Chapter 4 - CHAPTER 4 Statutory Limits on Particular Evidence

JurisdictionUnited States

Chapter 4 Statutory Limits on Particular Evidence

A. Character & Related Evidence

§1 Overview

§1.1 Categories of behavioral evidence
§1.2 Purpose of behavioral evidence
§1.3 Types of evidence admissible to prove behavioral evidence

§2 Character evidence offered to attack or support witness credibility

§3 Character evidence offered to prove propensity

§3.1 Generally excluded
§3.2 Exception—Defendant's good character
§3.3 Exception—Victim's negative character
§3.4 Exception—Defendant's propensity to commit sexual offenses
§3.5 Exception—Defendant's propensity to commit family violence

§4 Character evidence of other acts offered for nonpropensity purposes

§4.1 Admitting Evid. C. §1101(b) evidence
§4.2 Rebutting Evid. C. §1101(b) evidence
§4.3 Jury instruction

§5 Character evidence offered to prove ultimate fact in dispute

§6 Profile evidence offered against defendant

§6.1 Admitting profile evidence
§6.2 Rebutting profile evidence
§6.3 Jury instruction

§7 Syndrome evidence offered to explain behavior

§7.1 Admitting syndrome evidence
§7.2 Rebutting syndrome evidence
§7.3 Jury instruction

B. Impeachment & Rehabilitation of Witnesses

§1 Overview

§1.1 Parties that can impeach or rehabilitate
§1.2 Who can be impeached or rehabilitated
§1.3 Methods of impeachment & rehabilitation

§2 Scope & limits of impeachment & rehabilitation

§2.1 General scope
§2.2 Limitations on relevant evidence

§3 Specific types of impeachment evidence

§3.1 Demeanor
§3.2 Character of testimony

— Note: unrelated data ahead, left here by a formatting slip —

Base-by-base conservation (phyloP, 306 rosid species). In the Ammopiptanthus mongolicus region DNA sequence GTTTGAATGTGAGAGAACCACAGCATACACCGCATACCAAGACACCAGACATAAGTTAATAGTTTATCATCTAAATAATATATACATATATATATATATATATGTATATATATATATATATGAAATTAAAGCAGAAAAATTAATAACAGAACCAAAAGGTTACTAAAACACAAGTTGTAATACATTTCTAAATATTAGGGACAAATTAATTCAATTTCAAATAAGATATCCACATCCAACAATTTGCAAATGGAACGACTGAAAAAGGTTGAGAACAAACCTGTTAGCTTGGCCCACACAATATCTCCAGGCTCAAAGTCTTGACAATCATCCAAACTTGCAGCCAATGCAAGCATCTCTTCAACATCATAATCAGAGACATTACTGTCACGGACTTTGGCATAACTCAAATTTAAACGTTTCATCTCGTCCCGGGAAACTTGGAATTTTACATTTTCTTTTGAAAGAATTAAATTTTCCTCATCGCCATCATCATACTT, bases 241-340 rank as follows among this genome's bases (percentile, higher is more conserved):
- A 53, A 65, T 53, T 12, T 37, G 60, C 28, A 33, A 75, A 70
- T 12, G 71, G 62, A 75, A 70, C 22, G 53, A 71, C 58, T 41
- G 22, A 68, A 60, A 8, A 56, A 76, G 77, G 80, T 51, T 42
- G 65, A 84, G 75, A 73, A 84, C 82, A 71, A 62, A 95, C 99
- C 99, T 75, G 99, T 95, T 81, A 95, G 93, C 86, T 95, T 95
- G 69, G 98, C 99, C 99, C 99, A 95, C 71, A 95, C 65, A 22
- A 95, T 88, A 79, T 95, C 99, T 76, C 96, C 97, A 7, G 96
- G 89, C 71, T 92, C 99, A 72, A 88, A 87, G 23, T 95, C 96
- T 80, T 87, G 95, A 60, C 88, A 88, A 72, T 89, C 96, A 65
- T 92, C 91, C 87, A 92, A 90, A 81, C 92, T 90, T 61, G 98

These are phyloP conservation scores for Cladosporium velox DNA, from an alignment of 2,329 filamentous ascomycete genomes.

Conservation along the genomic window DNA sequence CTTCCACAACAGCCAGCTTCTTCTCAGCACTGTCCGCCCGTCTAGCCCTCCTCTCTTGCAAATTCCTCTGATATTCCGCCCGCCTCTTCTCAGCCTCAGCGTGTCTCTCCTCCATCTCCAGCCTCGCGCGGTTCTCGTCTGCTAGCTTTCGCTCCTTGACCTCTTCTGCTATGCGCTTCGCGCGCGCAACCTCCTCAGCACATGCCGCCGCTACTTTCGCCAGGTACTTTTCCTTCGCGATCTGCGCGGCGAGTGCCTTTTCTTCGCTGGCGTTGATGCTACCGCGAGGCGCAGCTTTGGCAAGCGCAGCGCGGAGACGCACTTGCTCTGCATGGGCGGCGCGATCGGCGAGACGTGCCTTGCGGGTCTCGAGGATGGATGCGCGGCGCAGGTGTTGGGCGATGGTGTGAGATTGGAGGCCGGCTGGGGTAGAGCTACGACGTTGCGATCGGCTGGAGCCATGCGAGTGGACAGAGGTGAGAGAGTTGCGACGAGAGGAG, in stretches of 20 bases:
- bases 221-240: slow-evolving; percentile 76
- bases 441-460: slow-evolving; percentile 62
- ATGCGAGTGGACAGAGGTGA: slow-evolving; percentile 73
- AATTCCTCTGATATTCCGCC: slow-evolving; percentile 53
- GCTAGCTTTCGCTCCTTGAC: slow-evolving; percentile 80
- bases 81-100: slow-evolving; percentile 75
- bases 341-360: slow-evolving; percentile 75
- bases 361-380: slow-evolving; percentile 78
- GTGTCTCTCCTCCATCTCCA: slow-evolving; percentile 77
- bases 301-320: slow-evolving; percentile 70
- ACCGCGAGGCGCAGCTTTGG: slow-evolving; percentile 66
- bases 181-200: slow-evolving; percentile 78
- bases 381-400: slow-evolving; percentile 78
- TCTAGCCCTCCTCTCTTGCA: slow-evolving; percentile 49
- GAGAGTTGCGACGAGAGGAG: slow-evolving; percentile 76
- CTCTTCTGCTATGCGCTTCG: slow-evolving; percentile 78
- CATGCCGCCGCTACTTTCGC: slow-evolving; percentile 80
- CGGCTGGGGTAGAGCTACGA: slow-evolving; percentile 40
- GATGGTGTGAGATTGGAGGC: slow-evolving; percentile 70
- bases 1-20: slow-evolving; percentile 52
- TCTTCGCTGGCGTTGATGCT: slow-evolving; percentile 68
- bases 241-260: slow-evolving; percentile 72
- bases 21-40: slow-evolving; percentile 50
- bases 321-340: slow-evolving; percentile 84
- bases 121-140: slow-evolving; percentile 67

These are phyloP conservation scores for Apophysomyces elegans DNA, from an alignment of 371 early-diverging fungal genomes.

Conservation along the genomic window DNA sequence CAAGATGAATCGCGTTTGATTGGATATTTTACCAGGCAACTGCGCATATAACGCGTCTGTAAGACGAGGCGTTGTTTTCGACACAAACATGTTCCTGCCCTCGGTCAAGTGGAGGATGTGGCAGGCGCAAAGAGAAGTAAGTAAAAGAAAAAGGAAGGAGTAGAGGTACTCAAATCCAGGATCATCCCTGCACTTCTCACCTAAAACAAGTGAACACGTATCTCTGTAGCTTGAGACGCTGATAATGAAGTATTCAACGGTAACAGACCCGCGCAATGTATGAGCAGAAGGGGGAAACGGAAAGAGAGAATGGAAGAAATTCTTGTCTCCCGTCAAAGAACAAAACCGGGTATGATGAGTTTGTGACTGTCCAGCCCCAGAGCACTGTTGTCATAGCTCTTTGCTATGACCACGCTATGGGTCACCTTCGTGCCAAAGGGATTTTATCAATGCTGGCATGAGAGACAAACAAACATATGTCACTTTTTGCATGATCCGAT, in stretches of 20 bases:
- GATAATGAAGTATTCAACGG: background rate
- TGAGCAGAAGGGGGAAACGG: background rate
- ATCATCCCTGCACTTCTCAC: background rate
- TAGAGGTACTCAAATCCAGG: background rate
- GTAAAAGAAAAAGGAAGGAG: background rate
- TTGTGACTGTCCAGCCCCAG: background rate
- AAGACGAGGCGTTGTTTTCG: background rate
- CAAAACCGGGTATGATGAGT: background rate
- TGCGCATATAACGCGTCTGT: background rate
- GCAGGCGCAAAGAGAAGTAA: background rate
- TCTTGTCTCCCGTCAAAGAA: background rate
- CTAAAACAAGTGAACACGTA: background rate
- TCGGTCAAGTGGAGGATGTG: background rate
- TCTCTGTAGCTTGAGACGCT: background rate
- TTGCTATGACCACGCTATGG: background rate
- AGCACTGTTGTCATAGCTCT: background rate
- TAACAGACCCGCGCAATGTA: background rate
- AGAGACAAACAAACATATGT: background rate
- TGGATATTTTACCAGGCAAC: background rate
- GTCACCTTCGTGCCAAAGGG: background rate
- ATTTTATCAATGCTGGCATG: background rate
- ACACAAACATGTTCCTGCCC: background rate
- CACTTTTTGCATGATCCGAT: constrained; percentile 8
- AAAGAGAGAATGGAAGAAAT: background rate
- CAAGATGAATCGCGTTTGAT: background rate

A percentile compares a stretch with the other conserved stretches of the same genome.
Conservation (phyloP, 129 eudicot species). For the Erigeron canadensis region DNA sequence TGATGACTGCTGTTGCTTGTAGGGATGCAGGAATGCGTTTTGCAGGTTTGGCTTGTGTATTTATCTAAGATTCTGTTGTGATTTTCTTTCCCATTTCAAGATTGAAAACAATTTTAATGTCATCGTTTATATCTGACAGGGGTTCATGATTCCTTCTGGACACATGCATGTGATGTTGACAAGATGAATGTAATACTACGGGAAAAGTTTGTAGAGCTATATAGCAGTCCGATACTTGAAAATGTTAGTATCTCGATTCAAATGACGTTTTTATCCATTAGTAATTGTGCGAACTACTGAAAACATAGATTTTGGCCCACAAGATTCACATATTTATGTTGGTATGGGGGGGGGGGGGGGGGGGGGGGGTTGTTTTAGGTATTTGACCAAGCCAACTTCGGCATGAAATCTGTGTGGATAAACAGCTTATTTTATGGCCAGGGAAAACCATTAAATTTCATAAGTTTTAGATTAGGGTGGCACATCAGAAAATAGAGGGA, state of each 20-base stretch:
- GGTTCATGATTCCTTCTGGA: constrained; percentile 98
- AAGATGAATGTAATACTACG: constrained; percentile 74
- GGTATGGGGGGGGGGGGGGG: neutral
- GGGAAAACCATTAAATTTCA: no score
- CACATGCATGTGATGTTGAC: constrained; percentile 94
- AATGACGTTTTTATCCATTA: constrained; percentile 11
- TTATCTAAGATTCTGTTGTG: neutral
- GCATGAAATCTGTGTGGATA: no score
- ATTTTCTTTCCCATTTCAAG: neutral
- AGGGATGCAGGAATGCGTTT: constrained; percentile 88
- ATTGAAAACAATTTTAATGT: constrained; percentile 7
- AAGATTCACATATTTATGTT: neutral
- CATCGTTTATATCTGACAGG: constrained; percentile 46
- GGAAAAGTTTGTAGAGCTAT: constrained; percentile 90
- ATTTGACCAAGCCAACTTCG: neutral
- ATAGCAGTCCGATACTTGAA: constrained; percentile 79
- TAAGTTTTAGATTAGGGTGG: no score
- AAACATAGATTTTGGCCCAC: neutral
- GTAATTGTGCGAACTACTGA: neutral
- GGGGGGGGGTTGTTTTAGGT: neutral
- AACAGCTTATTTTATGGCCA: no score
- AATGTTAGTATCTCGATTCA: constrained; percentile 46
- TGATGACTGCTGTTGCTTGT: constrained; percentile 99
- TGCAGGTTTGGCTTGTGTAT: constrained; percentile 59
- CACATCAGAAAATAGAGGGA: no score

§3.3 Capacity to perceive, recollect, or communicate
§3.4 Opportunity to perceive
§3.5 Character trait of dishonesty or truthfulness
§3.6 Bias, interest, or motive
§3.7 Prior consistent or inconsistent statement
§3.8 Existence or nonexistence of fact asserted by witness
§3.9 Attitude toward action or testimony
§3.10 Admission of untruthfulness

§4 Impeaching specific witnesses

§4.1 Impeaching character witness
§4.2 Impeaching victim of sexual offense

C. Privileges

§1 Overview

§1.1 Source of privileges
§1.2 Judicial interpretation
§1.3 Types of privileges
§1.4 Application of privileges
§1.5 Exceptions to privileges
§1.6 Waiver of privileges
§1.7 Invoking privileges
§1.8 Determining merits of privilege
§1.9 No comment on or inference from exercise of privilege

§2 Defendant's testimonial privilege

§2.1 Overview
§2.2 Elements of defendant's testimonial privilege
§2.3 Exceptions to defendant's testimonial privilege
§2.4 Waiver of defendant's testimonial privilege
§2.5 Invoking defendant's

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